Preventive maintenance may include service contracts, inspections, cleaning activities, testing, lubrification efforts, and scheduled shutdown service. Inspection is the most significant activity a service technician has, and it should lead to early detection.
John: “inspection looks like a waste of time, it brings us back to the beginning of the previous century.” John is, unfortunately not a good candidate for this inspection. Most of us agree with him, our eyes don’t have the ability to see inside the process, inside the field devices.”
John: “the visual inspection is quite limited because of the miniaturization and the increase of hidden elements”.
Predictive maintenance may include vibration analysis, shock pulse methods, ultrasonic, thermographic analysis and much more to monitor and detect changes in condition to allow more precise intervention. John: “I would like to be able to anticipate earlier when the measurement devices might require servicing.”
The number of sensors, actuators constituting an installation is always higher and always more digital and seem like a Blackbox. The more visibility the technician has, the more freedom and time he will have to develop and improve the performance of the installation.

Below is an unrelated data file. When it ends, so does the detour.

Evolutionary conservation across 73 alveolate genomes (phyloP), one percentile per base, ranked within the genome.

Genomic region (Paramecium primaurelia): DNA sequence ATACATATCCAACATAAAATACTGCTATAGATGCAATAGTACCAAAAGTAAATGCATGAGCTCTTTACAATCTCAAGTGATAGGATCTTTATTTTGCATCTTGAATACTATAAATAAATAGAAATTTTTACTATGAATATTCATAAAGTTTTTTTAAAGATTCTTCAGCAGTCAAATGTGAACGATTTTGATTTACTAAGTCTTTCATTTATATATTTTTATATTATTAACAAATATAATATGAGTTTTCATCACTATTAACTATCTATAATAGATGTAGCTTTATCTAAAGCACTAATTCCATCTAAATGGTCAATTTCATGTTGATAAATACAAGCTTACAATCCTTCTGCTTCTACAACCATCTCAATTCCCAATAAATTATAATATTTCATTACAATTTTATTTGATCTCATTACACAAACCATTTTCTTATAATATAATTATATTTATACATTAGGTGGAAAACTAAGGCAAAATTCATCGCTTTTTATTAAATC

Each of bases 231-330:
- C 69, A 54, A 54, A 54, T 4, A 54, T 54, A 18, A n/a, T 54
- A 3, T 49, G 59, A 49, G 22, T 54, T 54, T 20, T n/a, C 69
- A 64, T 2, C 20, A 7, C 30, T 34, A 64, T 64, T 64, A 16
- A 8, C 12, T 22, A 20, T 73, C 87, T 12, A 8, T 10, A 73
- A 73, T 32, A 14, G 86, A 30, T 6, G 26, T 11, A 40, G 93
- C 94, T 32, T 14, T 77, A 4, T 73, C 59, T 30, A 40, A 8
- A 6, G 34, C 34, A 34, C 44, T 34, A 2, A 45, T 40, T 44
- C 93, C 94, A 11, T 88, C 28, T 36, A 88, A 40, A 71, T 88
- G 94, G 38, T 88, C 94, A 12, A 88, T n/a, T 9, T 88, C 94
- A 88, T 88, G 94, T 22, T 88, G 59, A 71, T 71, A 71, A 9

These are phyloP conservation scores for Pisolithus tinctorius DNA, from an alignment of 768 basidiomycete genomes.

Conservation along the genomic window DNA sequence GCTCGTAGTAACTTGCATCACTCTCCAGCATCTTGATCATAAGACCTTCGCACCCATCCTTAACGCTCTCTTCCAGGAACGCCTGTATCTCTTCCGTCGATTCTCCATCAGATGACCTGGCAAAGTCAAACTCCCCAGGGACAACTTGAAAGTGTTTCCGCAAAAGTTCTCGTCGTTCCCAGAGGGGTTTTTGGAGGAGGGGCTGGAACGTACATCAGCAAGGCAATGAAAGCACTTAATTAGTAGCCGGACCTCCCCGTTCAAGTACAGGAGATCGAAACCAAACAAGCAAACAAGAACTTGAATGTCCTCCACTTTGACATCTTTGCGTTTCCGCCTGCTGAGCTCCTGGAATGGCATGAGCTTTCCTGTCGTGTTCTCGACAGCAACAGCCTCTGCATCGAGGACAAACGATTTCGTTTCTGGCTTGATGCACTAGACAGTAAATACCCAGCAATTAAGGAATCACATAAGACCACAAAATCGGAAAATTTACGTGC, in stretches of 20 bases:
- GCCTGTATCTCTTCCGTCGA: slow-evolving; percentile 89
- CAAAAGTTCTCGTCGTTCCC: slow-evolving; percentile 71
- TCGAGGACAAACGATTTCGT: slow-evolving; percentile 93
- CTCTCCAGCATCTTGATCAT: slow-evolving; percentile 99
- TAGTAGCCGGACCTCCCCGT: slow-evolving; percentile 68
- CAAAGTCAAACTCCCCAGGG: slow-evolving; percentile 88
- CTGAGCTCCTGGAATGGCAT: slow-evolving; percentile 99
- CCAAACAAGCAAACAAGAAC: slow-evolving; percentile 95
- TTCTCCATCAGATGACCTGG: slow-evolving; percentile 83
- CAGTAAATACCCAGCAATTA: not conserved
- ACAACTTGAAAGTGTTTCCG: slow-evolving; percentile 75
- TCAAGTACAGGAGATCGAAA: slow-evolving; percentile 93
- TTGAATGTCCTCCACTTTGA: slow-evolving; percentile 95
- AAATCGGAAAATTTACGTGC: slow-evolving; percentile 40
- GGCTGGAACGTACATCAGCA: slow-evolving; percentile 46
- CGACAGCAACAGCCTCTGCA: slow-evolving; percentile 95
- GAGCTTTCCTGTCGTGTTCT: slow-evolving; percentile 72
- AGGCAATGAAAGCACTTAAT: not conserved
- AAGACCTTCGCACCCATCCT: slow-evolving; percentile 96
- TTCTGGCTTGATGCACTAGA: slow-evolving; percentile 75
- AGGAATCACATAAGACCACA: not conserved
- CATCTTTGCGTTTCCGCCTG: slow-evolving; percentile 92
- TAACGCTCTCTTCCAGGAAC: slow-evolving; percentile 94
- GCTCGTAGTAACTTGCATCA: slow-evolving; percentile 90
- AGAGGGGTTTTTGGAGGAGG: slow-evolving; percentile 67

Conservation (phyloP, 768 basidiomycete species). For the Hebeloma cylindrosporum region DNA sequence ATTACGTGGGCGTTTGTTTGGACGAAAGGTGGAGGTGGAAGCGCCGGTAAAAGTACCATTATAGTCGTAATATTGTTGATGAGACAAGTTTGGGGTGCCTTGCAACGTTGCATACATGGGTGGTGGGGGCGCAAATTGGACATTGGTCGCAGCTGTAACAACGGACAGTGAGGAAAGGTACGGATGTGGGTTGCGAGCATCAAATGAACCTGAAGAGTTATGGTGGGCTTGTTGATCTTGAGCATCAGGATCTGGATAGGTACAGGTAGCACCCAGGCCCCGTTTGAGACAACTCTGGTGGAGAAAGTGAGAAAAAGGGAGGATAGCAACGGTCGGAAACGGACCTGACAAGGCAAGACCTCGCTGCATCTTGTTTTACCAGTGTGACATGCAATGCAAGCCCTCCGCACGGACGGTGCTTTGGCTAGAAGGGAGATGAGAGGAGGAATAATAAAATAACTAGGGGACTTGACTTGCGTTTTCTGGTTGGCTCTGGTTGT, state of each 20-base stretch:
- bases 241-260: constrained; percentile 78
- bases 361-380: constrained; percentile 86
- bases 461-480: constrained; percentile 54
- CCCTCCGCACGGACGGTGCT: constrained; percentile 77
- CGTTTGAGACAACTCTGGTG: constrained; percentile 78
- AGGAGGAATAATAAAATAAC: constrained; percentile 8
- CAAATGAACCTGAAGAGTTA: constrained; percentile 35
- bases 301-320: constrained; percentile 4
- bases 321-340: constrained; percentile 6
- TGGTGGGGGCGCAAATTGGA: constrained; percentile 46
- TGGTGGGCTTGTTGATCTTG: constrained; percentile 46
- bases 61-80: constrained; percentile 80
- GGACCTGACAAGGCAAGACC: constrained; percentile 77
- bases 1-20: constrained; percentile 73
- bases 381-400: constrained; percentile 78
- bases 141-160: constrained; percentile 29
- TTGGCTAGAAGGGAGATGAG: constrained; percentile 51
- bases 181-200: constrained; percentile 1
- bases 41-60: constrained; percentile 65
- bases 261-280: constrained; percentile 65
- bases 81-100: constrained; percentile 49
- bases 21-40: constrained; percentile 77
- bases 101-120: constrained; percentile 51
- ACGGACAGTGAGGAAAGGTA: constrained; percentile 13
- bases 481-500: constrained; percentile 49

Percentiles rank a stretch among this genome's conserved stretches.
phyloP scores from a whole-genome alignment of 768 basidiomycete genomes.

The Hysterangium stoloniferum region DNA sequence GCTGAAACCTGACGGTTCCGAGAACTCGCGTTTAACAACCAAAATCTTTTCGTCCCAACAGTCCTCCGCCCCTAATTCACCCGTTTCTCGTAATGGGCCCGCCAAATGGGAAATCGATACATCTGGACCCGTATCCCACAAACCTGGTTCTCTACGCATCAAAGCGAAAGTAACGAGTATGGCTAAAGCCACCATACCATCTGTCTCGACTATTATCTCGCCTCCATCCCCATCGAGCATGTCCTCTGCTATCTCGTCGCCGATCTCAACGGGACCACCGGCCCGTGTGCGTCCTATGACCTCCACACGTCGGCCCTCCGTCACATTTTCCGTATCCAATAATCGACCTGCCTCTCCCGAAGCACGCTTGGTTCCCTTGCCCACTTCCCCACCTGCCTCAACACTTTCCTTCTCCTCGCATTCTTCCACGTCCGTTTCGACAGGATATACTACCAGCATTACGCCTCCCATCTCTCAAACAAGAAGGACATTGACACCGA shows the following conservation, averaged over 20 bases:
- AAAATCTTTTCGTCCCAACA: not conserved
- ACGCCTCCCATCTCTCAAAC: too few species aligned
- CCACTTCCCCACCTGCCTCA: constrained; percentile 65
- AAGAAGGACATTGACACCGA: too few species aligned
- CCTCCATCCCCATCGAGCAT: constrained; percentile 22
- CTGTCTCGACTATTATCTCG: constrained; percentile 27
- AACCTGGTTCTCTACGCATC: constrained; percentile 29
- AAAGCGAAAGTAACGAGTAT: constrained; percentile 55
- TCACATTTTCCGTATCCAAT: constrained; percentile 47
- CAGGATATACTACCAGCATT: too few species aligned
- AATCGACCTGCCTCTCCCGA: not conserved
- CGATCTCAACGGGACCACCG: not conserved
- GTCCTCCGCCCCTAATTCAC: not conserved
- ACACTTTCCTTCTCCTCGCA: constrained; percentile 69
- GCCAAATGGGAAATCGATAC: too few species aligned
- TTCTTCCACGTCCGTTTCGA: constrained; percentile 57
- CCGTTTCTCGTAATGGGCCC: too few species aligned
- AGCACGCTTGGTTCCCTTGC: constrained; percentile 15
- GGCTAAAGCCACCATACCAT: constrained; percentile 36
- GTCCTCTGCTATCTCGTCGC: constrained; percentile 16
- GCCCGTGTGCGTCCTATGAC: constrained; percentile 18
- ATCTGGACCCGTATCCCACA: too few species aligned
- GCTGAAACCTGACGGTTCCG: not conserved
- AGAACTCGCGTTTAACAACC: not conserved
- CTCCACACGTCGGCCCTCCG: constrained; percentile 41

John: “When you think that everything is under control then it suddenly happens”.
Downtime is, by definition, very short stoppage in production but in fact, extremely time-, cost-, and energy- demanding. The sources of downtime are many and result from a series of small, undesirable events.
Downtime and chain reaction
A chain reaction that happens, for example, in chemical process, is when elements have an impact on another element and so on. It is exactly what happens under control in an atom reactor and in an uncontrolled way with a nuclear weapon. An industry has a lot of systems, sensors, and actuators that influence each other and exchange information.